Different Takes: Obamacare’s Impact On Families’ Financial Health; Can Washington Get Health Care Right?
News outlets' editorial sections highlight policy issues in play as the debate over the GOP health plan continues.
Los Angeles Times:
Another Little-Mentioned Benefit Of Obamacare: It Has Reduced Medical Bankruptcies
Here’s another benefit of the Affordable Care Act you may not have read much about, but is profoundly threatened by the Republican repeal effort: It has reduced the tide of healthcare-related personal bankruptcies. That’s the finding of a recent survey published by Consumer Reports, based on a poll of 2,000 consumers conducted this year and statistics showing that personal bankruptcy filings have fallen from more than 1.5 million in 2010 to 770,846 last year. (Michael Hiltzik, 5/9)
Obamacare Made Americans Financially Healthier
A recent article in Consumer Reports said that the Affordable Care Act, better known as Obamacare, has helped reduce personal bankruptcies, which have fallen by about half since 2009. The article also cites a bankruptcy lawyer who reported a dramatic decline in the number of clients who turn to the courts because they’re unable to pay their medical bills. It’s important to take conclusions like this with a grain of salt. There were other factors that probably had a lot to do with the fall in personal bankruptcy. ... Still, it would be a mistake to discount the ACA. (Noah Smith, 5/9)
The New York Times:
A Health Care Bill That’s Bad For Moms And Babies
In March, when House Speaker Paul Ryan and his fellow Republicans threatened to repeal the Affordable Care Act, I pulled a pussyhat over my infant son’s bald head, fetched my 6-year-old daughter from school and raced to a pop-up protest at the Capitol. The sign I’d quickly made wasn’t artful, but it was sincere: “I am a postpartum R.N. This bill is bad for mamas and babies. Vote no!” (Kyla Nguyen, 5/9)
GOP Health Reform: Failure Is Not An Option
If the 2016 election was a rejection of incrementalism as asserted in this space last year, then Republicans should fear what will happen to their governing trifecta should they fail to repeal and replace Obamacare. Failure is not an option in dealing with the Kobayashi Maru brought on by Obamacare. Republicans must get this right not just because of their campaign promises, but because of the underlying fiscal problems Obamacare has wrought on the budgets of working families and state governments. (Scott Jennings, 5/9)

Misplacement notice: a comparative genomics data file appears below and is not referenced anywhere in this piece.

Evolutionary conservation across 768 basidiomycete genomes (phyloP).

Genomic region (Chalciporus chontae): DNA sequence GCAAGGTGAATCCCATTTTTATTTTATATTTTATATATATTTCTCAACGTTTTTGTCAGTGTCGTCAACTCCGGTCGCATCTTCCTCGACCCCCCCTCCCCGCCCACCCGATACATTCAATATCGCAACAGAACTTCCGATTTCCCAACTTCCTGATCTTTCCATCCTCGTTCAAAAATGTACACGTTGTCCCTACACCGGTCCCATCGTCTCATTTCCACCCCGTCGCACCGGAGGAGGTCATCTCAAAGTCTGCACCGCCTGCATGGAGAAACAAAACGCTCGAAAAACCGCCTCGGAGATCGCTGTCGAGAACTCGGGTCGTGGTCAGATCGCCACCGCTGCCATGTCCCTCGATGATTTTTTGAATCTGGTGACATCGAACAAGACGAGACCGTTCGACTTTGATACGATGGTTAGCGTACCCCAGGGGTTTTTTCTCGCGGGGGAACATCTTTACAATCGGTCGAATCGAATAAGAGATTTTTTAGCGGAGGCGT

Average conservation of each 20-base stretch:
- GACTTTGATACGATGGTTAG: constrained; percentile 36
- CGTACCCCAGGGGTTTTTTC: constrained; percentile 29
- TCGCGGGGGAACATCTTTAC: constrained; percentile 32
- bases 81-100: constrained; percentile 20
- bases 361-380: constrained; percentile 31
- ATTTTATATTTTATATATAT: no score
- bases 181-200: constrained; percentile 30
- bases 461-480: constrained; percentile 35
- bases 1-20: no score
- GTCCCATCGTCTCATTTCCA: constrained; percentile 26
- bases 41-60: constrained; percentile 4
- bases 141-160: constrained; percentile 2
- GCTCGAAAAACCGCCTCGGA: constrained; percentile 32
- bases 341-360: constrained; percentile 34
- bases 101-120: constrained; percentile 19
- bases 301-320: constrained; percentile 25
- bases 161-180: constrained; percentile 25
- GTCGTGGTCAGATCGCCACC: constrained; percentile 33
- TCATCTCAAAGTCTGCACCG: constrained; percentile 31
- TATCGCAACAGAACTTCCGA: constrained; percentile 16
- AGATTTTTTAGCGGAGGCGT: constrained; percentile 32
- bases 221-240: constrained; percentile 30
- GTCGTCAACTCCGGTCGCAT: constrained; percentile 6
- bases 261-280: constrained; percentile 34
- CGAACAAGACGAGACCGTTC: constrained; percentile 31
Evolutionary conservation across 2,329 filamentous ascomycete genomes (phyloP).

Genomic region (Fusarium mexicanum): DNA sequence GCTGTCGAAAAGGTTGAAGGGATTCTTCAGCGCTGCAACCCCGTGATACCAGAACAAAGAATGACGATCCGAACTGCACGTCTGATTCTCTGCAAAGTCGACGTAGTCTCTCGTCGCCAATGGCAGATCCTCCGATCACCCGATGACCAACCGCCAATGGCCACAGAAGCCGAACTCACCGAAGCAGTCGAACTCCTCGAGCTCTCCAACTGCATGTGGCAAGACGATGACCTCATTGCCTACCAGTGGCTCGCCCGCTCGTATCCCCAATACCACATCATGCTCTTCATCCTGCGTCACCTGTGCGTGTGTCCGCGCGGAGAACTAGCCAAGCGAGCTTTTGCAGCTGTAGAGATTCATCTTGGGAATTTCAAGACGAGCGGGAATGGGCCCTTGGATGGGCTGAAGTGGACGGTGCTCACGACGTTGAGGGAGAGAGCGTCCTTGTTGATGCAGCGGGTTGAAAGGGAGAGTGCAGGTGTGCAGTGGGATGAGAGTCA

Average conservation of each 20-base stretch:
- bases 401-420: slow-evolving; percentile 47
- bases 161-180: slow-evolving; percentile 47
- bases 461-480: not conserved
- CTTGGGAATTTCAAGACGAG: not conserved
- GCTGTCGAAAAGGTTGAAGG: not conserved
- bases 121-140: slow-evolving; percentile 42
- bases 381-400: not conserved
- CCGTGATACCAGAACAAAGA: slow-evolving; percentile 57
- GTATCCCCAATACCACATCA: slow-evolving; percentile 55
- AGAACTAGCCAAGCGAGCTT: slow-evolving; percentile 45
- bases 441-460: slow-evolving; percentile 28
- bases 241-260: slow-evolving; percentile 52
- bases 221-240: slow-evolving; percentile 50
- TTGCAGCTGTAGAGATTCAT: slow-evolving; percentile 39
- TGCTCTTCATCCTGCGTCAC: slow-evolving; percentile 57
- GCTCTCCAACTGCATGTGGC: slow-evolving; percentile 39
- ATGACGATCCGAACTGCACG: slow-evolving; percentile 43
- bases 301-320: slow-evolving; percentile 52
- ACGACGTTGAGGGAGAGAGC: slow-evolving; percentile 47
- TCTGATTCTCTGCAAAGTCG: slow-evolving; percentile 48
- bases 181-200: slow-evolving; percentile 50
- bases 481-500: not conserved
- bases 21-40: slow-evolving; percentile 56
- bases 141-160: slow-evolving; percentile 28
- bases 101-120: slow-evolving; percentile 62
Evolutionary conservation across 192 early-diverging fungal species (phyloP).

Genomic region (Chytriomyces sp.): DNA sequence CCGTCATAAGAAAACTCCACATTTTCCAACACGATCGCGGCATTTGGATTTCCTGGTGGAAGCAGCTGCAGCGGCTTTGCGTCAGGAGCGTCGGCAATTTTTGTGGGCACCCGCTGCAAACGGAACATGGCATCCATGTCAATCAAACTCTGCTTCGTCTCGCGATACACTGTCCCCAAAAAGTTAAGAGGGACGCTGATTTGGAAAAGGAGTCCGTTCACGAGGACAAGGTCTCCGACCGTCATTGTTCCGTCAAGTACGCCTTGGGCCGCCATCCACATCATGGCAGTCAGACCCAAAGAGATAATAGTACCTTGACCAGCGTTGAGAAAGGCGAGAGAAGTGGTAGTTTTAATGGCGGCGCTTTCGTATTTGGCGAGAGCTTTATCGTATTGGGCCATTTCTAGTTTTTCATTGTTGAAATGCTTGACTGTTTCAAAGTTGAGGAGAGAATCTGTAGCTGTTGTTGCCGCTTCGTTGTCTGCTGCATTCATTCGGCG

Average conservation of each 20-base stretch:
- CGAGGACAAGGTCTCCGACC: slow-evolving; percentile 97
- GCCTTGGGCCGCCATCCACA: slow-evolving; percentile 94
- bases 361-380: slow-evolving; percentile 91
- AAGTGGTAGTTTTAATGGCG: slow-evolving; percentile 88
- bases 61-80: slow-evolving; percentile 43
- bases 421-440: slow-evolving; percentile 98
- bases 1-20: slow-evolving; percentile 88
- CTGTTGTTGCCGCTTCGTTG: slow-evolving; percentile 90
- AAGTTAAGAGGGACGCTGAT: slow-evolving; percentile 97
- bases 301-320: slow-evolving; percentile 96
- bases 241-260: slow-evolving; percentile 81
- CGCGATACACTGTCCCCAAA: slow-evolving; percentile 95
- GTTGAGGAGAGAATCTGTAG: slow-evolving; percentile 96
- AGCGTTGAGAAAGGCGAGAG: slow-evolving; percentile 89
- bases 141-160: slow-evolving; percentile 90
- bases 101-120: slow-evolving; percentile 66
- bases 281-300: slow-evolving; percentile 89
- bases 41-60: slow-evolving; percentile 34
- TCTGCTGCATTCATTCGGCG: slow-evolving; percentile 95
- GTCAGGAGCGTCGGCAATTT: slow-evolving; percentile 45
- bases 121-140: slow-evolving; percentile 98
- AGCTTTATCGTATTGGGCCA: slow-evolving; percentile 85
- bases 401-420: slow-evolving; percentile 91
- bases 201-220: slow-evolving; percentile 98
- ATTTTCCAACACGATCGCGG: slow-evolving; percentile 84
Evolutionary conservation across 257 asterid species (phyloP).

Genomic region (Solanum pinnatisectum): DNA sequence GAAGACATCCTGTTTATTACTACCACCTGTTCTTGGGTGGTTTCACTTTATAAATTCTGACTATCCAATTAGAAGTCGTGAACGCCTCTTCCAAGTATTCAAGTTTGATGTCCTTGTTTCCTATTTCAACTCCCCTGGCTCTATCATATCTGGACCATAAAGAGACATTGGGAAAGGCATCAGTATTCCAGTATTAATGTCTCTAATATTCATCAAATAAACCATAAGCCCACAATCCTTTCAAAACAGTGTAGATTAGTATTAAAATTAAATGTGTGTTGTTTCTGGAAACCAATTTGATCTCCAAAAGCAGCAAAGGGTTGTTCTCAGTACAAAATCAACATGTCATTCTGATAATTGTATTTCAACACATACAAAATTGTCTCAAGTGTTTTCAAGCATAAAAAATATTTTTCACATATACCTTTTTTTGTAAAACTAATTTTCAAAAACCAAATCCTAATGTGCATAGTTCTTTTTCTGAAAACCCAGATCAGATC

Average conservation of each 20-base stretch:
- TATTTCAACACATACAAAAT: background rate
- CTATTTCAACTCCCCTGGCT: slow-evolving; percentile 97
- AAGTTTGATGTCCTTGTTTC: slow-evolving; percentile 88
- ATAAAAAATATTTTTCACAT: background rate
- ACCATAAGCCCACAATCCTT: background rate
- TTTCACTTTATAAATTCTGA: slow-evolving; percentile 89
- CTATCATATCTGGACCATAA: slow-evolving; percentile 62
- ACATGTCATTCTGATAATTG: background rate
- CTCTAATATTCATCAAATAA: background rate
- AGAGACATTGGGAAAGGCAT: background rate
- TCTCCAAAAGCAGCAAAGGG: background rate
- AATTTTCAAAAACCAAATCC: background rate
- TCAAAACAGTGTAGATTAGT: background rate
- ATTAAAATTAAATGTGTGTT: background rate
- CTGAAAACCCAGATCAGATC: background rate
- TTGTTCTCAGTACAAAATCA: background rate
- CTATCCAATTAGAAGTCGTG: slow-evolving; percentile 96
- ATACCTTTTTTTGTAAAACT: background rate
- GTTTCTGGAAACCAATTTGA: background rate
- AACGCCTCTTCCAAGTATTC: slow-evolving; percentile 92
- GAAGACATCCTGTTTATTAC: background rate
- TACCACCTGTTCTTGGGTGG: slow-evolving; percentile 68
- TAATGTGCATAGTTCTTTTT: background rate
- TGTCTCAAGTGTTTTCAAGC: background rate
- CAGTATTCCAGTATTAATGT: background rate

House Health Bill Spells Trouble For The States
To see what House Republicans are really up to, start with Medicaid — and common sense. They would reduce Medicaid spending by some $880 billion over a decade. The program’s federal expenditures run about $550 billion a year. You simply can’t make a cut of that magnitude without major consequences. ... Republican governors understand the dilemma all that would present and are voicing their concerns. And unlike the House, Senate Republicans may just take those matters seriously. That’s encouraging — even if one suspects their biggest worry is for their own political health. (Scot Lehigh, 5/9)
A Sane Alternative To The GOP’s Mad Hatter Health Care
The American Health Care Act strips coverage from millions of struggling Americans. It would let states flee not only from Obamacare’s mandatory coverage of minimum, essential benefits but its requirement to cover preexisting conditions as well. States could herd sick people into high-risk pools, which would be underfunded, if the real-world experience that conservatives used to prize is any guide. (Rich Barlow, 5/10)
GOP Health Care Bill Threads Needle Of Compassion, Reality
With any health care system, it is critical we thread the needle of compassion and reality. As a doctor, providing options for the most vulnerable isn’t just a talking point, it’s been my job description for over 26 years. But the reality today is one-third of U.S. counties have only one company left offering insurance on the ACA exchanges. (Brad Wenstrup, 5/9)
Washington Is Never Going To Get Health Care 'Right.'
Americans simply don’t want to face the harsh reality that, like any other good or service, health care is finite and must be rationed. If it is not rationed through prices set by the marketplace, it will be rationed through rules set by the bureaucracy. At some point, one or the other is going to say no. And that’s the one word nobody in politics is ever allowed to say. (A. Barton Hinkle, 5/9)